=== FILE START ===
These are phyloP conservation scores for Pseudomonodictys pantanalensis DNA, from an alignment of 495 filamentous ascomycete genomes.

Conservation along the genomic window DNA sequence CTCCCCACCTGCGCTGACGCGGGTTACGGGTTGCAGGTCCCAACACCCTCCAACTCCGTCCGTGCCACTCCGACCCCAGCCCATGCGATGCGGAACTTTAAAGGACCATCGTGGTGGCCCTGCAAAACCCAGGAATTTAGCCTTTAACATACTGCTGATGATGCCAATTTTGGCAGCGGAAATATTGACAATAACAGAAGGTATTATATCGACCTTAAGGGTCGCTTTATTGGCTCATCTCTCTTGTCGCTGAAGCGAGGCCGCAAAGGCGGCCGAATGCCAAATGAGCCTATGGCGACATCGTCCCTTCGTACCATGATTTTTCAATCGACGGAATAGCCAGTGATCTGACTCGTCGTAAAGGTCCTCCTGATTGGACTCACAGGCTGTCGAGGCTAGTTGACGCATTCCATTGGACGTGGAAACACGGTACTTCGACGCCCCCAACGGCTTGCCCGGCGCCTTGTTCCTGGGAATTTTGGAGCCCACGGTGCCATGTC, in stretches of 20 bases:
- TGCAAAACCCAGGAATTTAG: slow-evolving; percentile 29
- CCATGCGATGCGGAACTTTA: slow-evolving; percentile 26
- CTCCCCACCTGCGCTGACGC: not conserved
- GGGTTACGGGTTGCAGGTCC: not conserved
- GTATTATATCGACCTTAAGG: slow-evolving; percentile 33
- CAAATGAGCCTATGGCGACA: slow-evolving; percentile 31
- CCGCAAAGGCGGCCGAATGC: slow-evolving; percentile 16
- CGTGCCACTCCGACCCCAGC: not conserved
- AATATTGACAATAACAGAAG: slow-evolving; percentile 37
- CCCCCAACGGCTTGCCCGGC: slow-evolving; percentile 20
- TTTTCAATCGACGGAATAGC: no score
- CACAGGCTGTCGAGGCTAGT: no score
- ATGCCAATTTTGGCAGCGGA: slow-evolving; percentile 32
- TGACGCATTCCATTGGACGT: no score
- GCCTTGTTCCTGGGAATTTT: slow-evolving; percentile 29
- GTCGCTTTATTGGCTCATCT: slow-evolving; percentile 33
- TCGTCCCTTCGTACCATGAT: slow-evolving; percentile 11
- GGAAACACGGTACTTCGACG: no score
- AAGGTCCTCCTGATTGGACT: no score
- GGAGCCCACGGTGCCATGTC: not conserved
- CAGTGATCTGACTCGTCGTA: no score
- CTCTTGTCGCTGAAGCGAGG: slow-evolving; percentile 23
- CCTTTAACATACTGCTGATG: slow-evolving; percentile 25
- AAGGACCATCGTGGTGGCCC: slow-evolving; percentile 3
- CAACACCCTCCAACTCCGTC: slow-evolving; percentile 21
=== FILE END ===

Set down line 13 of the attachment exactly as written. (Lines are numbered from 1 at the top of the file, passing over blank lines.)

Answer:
- TTTTCAATCGACGGAATAGC: no score